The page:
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Quaternary Glaciation


Quaternary glaciation, also known as the Pleistocene glaciation, the current ice age or simply the ice age, refers to the period of the last few million years (2.58 Ma to present) in which permanent ice sheets were established in Antarctica and perhaps Greenland, and fluctuating ice sheets have occurred elsewhere (for example, the Laurentide ice sheet).  The major effects of the ice age were erosion and deposition of material over large parts of the continents, modification of river systems, creation of millions of lakes, changes in sea level, development of pluvial lakes far from the ice margins, isostatic adjustment of the crust, and abnormal winds.  The ice sheets themselves, by raising the albedo, effected a major feedback on climate cooling.


During the Quaternary Period, the total volume of land ice, sea level, and global temperature has fluctuated initially on 41,000- and more recently on 100,000- year time scales, as evidenced most clearly by ice cores for the past 800,000 years and marine sediment cores for the earlier period.  There have been approximately 80 glacial cycles over this time.  All of this time is referred to as an ice age because at least one permanent large ice sheet "Antarctica” has existed continuously.  There is uncertainty over how much of Greenland was present during the previous and earlier interglacials.  During the colder episodes (referred to as glacial periods) large ice sheets also existed in Europe, North America, and Siberia.  The shorter and warmer intervals between glacials are referred to as interglacials.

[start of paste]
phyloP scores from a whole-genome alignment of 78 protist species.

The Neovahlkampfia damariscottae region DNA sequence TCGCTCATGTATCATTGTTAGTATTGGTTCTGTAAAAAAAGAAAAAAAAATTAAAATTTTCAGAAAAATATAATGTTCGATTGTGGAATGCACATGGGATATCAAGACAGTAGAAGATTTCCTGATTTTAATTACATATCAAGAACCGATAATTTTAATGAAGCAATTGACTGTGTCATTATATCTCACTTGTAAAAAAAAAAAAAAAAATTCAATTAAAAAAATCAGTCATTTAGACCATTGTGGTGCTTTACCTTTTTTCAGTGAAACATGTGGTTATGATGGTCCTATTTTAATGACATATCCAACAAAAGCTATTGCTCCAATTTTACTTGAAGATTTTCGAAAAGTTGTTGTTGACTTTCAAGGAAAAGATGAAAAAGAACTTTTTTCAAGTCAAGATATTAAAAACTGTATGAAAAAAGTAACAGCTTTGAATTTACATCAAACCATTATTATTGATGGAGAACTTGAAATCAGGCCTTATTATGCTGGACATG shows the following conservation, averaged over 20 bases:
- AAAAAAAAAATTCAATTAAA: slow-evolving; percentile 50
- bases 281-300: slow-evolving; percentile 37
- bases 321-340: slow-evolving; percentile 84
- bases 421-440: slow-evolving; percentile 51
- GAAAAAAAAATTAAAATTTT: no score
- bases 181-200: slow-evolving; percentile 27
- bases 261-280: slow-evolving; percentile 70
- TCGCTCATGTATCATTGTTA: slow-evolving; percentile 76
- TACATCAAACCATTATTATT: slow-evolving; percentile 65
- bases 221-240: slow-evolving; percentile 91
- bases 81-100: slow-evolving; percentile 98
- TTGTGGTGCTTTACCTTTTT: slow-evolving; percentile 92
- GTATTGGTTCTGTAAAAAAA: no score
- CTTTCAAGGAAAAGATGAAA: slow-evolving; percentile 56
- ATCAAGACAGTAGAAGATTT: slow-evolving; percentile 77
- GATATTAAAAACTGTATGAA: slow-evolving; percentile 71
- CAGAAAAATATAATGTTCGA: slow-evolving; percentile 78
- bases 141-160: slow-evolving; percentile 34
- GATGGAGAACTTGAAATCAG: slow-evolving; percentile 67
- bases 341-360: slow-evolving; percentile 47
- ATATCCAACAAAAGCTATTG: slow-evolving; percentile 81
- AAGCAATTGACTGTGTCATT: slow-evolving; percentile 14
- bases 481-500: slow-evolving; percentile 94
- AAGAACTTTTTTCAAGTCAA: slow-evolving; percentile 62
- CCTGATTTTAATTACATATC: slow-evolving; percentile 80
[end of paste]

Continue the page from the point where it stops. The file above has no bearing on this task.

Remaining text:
Over the last century, extensive field observations have provided evidence that continental glaciers covered large parts of Europe, North America, and Siberia.  Maps of glacial features were compiled after many years of fieldwork by hundreds of geologists who mapped the location and orientation of drumlins, eskers, moraines, striations, and glacial stream channels.  These maps revealed the extent of the ice sheets, the direction of flow, and the locations of systems of meltwater channels, and they allowed scientists to decipher a history of multiple advances and retreats of the ice.  Even before the theory of worldwide glaciation was generally accepted, many observers recognized that more than a single advance and retreat of the ice had occurred.  Extensive evidence now shows that a number of periods of growth and retreat of continental glaciers occurred during the ice age, called glacials and interglacials.  The interglacial periods of warm climate are represented by buried soil profiles, peat beds, and lake and stream deposits separating the unsorted, unstratified deposits of glacial debris.     




  • Astronomical cycles
  • Atmospheric composition
  • Plate tectonics
  • Ocean currents




Lakes:  The Quaternary glaciation created more lakes than all other geologic processes combined.  The reason is that a continental glacier completely disrupts the preglacial drainage system.  The surface over which the glacier moved was scoured and eroded by the ice, leaving myriad closed, undrained depressions in the bedrock.  These depressions filled with water and became lakes. Very large lakes were created along the glacial margins.  The ice on both North America and Europe was about 3,000m (9,843 ft) thick near the centers of maximum accumulation, but it tapered toward the glacier margins.  Crustal subsidence was greatest beneath the thickest accumulation of ice.  As the ice melted, rebound of the crust lagged behind, producing a regional slope toward the ice.  This slope formed basins that have lasted for thousands of years.  These basins became lakes or were invaded by the ocean.  The Great Lakes in Canada and the Baltic Sea of northern Europe were formed primarily in this way.